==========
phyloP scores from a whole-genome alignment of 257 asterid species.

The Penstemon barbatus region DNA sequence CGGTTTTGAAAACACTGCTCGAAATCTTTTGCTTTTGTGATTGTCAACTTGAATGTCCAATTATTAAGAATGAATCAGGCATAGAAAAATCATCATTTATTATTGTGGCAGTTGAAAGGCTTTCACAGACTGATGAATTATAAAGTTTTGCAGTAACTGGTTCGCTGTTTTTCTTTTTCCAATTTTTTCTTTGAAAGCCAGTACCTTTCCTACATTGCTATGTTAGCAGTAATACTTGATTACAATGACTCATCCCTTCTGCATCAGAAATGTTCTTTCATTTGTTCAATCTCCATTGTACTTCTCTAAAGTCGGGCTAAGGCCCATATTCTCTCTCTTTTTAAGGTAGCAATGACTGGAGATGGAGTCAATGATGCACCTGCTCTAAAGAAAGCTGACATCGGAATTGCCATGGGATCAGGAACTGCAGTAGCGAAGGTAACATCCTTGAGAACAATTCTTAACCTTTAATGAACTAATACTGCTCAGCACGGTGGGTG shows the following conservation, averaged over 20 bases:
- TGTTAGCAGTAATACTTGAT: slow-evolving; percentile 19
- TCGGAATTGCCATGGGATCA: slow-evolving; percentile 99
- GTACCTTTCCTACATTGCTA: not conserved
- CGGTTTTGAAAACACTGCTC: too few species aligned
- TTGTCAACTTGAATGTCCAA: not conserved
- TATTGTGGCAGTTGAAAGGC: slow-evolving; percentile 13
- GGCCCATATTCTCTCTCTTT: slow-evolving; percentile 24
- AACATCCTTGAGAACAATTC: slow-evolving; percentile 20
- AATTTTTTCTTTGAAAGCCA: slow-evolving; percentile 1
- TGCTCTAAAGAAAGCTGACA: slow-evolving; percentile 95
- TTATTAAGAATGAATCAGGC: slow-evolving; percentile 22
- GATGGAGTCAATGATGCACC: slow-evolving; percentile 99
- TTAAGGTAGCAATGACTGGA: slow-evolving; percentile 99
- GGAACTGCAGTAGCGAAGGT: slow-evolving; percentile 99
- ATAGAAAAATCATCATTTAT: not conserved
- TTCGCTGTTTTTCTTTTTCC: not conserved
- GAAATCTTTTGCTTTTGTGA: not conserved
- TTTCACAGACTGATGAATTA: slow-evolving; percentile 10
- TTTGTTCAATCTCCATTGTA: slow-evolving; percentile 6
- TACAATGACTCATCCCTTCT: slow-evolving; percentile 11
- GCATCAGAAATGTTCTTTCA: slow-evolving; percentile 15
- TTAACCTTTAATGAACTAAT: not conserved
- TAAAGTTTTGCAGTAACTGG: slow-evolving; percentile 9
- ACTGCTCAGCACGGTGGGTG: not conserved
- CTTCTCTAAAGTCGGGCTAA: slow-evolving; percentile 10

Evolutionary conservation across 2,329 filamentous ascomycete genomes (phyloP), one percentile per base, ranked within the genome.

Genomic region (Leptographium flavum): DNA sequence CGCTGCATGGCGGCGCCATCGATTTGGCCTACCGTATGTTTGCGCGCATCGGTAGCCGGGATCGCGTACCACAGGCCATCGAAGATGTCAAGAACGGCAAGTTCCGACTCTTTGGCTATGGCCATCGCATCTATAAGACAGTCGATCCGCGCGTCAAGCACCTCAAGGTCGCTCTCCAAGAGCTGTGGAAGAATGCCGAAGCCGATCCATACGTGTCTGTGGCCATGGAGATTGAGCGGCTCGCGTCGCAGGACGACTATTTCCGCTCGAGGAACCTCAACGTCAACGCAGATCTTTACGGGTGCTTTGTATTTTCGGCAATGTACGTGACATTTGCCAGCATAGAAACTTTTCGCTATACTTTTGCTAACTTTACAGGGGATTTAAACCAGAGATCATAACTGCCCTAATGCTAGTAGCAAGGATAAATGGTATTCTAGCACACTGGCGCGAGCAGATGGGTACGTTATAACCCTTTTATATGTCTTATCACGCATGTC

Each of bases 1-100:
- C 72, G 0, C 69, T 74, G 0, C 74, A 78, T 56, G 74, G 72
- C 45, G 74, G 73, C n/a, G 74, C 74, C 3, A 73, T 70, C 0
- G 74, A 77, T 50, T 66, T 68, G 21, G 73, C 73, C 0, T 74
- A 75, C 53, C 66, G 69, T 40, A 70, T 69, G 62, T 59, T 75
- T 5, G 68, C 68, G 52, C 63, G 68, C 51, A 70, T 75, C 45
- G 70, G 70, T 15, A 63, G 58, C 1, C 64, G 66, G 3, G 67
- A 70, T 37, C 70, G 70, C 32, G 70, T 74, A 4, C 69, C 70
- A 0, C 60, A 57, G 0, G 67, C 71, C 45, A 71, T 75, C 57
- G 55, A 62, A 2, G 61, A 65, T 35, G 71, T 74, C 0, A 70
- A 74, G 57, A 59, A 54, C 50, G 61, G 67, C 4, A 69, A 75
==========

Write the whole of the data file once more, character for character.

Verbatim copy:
phyloP scores from a whole-genome alignment of 257 asterid species.

The Penstemon barbatus region DNA sequence CGGTTTTGAAAACACTGCTCGAAATCTTTTGCTTTTGTGATTGTCAACTTGAATGTCCAATTATTAAGAATGAATCAGGCATAGAAAAATCATCATTTATTATTGTGGCAGTTGAAAGGCTTTCACAGACTGATGAATTATAAAGTTTTGCAGTAACTGGTTCGCTGTTTTTCTTTTTCCAATTTTTTCTTTGAAAGCCAGTACCTTTCCTACATTGCTATGTTAGCAGTAATACTTGATTACAATGACTCATCCCTTCTGCATCAGAAATGTTCTTTCATTTGTTCAATCTCCATTGTACTTCTCTAAAGTCGGGCTAAGGCCCATATTCTCTCTCTTTTTAAGGTAGCAATGACTGGAGATGGAGTCAATGATGCACCTGCTCTAAAGAAAGCTGACATCGGAATTGCCATGGGATCAGGAACTGCAGTAGCGAAGGTAACATCCTTGAGAACAATTCTTAACCTTTAATGAACTAATACTGCTCAGCACGGTGGGTG shows the following conservation, averaged over 20 bases:
- TGTTAGCAGTAATACTTGAT: slow-evolving; percentile 19
- TCGGAATTGCCATGGGATCA: slow-evolving; percentile 99
- GTACCTTTCCTACATTGCTA: not conserved
- CGGTTTTGAAAACACTGCTC: too few species aligned
- TTGTCAACTTGAATGTCCAA: not conserved
- TATTGTGGCAGTTGAAAGGC: slow-evolving; percentile 13
- GGCCCATATTCTCTCTCTTT: slow-evolving; percentile 24
- AACATCCTTGAGAACAATTC: slow-evolving; percentile 20
- AATTTTTTCTTTGAAAGCCA: slow-evolving; percentile 1
- TGCTCTAAAGAAAGCTGACA: slow-evolving; percentile 95
- TTATTAAGAATGAATCAGGC: slow-evolving; percentile 22
- GATGGAGTCAATGATGCACC: slow-evolving; percentile 99
- TTAAGGTAGCAATGACTGGA: slow-evolving; percentile 99
- GGAACTGCAGTAGCGAAGGT: slow-evolving; percentile 99
- ATAGAAAAATCATCATTTAT: not conserved
- TTCGCTGTTTTTCTTTTTCC: not conserved
- GAAATCTTTTGCTTTTGTGA: not conserved
- TTTCACAGACTGATGAATTA: slow-evolving; percentile 10
- TTTGTTCAATCTCCATTGTA: slow-evolving; percentile 6
- TACAATGACTCATCCCTTCT: slow-evolving; percentile 11
- GCATCAGAAATGTTCTTTCA: slow-evolving; percentile 15
- TTAACCTTTAATGAACTAAT: not conserved
- TAAAGTTTTGCAGTAACTGG: slow-evolving; percentile 9
- ACTGCTCAGCACGGTGGGTG: not conserved
- CTTCTCTAAAGTCGGGCTAA: slow-evolving; percentile 10

Evolutionary conservation across 2,329 filamentous ascomycete genomes (phyloP), one percentile per base, ranked within the genome.

Genomic region (Leptographium flavum): DNA sequence CGCTGCATGGCGGCGCCATCGATTTGGCCTACCGTATGTTTGCGCGCATCGGTAGCCGGGATCGCGTACCACAGGCCATCGAAGATGTCAAGAACGGCAAGTTCCGACTCTTTGGCTATGGCCATCGCATCTATAAGACAGTCGATCCGCGCGTCAAGCACCTCAAGGTCGCTCTCCAAGAGCTGTGGAAGAATGCCGAAGCCGATCCATACGTGTCTGTGGCCATGGAGATTGAGCGGCTCGCGTCGCAGGACGACTATTTCCGCTCGAGGAACCTCAACGTCAACGCAGATCTTTACGGGTGCTTTGTATTTTCGGCAATGTACGTGACATTTGCCAGCATAGAAACTTTTCGCTATACTTTTGCTAACTTTACAGGGGATTTAAACCAGAGATCATAACTGCCCTAATGCTAGTAGCAAGGATAAATGGTATTCTAGCACACTGGCGCGAGCAGATGGGTACGTTATAACCCTTTTATATGTCTTATCACGCATGTC

Each of bases 1-100:
- C 72, G 0, C 69, T 74, G 0, C 74, A 78, T 56, G 74, G 72
- C 45, G 74, G 73, C n/a, G 74, C 74, C 3, A 73, T 70, C 0
- G 74, A 77, T 50, T 66, T 68, G 21, G 73, C 73, C 0, T 74
- A 75, C 53, C 66, G 69, T 40, A 70, T 69, G 62, T 59, T 75
- T 5, G 68, C 68, G 52, C 63, G 68, C 51, A 70, T 75, C 45
- G 70, G 70, T 15, A 63, G 58, C 1, C 64, G 66, G 3, G 67
- A 70, T 37, C 70, G 70, C 32, G 70, T 74, A 4, C 69, C 70
- A 0, C 60, A 57, G 0, G 67, C 71, C 45, A 71, T 75, C 57
- G 55, A 62, A 2, G 61, A 65, T 35, G 71, T 74, C 0, A 70
- A 74, G 57, A 59, A 54, C 50, G 61, G 67, C 4, A 69, A 75